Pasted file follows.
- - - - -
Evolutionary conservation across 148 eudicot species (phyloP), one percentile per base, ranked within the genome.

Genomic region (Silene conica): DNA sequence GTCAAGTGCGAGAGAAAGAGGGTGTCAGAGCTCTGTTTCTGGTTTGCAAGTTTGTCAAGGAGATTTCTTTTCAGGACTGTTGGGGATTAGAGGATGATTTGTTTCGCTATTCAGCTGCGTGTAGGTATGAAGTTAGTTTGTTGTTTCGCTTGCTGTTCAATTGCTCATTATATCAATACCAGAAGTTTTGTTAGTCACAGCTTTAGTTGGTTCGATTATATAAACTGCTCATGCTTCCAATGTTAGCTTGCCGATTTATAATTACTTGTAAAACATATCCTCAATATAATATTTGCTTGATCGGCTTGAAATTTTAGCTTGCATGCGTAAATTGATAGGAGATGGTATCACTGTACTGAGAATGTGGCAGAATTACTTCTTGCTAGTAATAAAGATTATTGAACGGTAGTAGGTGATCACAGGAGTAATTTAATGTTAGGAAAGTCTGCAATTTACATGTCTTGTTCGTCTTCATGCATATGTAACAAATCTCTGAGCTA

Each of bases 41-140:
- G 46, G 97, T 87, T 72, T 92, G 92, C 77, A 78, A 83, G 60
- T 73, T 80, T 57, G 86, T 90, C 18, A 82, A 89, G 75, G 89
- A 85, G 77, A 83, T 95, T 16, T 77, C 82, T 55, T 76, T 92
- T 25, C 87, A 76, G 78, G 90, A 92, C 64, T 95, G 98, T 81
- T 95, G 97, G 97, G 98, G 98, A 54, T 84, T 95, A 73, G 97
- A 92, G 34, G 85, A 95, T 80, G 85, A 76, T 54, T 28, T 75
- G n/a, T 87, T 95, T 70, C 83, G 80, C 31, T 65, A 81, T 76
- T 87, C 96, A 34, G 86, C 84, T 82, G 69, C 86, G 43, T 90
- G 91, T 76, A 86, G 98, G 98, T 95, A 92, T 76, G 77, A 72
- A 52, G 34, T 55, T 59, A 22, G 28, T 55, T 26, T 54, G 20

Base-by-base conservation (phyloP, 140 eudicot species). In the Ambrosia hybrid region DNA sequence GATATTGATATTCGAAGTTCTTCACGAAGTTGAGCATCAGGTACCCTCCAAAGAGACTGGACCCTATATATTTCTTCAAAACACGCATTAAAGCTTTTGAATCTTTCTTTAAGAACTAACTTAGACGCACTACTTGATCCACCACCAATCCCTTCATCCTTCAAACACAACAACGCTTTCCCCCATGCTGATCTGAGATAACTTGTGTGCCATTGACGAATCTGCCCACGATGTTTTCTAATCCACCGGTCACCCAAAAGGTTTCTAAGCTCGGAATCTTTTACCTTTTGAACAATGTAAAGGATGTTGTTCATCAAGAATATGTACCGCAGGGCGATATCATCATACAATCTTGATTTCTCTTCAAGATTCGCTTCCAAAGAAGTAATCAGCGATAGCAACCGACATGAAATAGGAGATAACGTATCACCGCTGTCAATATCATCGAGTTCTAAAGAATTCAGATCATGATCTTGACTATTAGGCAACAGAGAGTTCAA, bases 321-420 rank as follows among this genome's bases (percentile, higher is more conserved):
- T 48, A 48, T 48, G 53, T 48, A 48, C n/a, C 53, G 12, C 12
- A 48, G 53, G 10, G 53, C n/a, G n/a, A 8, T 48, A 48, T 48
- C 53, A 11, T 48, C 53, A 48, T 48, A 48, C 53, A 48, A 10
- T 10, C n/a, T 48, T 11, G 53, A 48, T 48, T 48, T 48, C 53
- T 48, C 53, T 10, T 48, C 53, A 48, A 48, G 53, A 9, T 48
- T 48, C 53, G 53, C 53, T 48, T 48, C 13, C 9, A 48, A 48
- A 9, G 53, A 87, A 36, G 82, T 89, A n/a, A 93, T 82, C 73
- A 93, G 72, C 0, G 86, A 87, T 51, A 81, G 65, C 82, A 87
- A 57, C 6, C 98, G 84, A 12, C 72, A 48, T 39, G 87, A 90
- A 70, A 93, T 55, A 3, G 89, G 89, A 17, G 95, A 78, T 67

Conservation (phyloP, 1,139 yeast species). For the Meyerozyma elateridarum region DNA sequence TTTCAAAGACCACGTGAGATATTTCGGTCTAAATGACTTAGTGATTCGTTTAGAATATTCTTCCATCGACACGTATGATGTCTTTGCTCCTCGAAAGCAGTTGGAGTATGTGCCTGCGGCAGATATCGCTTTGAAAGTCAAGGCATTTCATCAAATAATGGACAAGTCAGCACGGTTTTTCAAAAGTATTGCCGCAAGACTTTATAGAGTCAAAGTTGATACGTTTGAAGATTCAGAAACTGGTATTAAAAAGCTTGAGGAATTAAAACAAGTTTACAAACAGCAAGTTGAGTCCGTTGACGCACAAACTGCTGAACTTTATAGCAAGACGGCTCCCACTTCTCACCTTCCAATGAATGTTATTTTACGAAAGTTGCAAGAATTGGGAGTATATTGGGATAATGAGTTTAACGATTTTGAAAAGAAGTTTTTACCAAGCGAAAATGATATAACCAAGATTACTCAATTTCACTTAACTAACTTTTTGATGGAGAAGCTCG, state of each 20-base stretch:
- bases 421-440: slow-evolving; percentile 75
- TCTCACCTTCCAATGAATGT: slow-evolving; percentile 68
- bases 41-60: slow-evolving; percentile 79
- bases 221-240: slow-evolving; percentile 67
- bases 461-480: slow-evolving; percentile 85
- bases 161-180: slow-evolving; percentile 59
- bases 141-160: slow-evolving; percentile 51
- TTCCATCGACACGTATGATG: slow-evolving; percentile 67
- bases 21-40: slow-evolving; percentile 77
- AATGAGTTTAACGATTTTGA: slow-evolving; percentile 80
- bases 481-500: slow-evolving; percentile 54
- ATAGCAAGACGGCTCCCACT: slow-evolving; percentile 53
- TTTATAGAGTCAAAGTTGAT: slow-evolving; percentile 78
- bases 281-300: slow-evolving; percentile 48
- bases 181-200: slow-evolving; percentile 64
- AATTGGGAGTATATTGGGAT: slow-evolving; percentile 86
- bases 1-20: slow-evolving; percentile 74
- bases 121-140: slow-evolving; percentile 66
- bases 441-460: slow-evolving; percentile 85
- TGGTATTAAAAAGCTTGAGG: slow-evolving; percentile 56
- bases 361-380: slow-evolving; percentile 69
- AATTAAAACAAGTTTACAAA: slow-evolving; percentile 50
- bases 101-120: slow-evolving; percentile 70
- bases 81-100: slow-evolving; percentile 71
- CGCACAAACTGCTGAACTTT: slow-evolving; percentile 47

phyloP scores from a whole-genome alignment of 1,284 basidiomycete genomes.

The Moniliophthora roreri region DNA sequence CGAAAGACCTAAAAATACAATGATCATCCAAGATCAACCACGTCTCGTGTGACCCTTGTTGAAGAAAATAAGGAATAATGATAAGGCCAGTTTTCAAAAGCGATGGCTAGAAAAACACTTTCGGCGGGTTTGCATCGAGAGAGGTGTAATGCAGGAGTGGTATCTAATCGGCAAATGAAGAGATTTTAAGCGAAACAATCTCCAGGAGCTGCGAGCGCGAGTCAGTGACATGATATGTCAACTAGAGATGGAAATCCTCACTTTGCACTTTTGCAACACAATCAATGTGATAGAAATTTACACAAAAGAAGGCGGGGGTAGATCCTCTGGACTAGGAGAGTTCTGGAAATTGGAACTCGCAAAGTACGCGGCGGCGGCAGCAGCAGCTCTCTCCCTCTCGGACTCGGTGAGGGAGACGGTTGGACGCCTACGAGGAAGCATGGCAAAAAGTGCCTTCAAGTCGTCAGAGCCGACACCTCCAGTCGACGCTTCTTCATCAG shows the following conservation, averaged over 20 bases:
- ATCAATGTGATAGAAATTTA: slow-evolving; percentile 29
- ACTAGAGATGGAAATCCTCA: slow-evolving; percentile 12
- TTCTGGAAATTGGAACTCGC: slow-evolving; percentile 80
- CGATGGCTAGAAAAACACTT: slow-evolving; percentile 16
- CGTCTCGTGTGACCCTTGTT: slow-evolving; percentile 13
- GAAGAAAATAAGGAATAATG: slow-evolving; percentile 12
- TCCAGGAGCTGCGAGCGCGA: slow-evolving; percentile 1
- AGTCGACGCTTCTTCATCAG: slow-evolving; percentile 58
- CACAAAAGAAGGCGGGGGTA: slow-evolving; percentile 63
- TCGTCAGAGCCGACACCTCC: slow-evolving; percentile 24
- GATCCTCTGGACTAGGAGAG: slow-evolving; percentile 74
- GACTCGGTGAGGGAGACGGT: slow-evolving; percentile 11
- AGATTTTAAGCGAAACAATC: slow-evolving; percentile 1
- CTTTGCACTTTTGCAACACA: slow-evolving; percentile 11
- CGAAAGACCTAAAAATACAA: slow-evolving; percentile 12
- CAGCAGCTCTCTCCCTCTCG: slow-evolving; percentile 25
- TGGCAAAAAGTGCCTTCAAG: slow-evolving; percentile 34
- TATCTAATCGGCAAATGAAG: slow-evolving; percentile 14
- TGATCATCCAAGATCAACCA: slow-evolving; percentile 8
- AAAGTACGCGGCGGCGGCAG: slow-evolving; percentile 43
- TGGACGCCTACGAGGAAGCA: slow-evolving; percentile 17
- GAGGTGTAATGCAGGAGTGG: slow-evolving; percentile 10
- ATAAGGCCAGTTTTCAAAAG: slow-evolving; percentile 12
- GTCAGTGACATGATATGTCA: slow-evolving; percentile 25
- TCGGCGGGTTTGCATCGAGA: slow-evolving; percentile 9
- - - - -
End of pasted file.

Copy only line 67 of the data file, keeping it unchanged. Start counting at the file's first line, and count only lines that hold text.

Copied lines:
- CGAAAGACCTAAAAATACAA: slow-evolving; percentile 12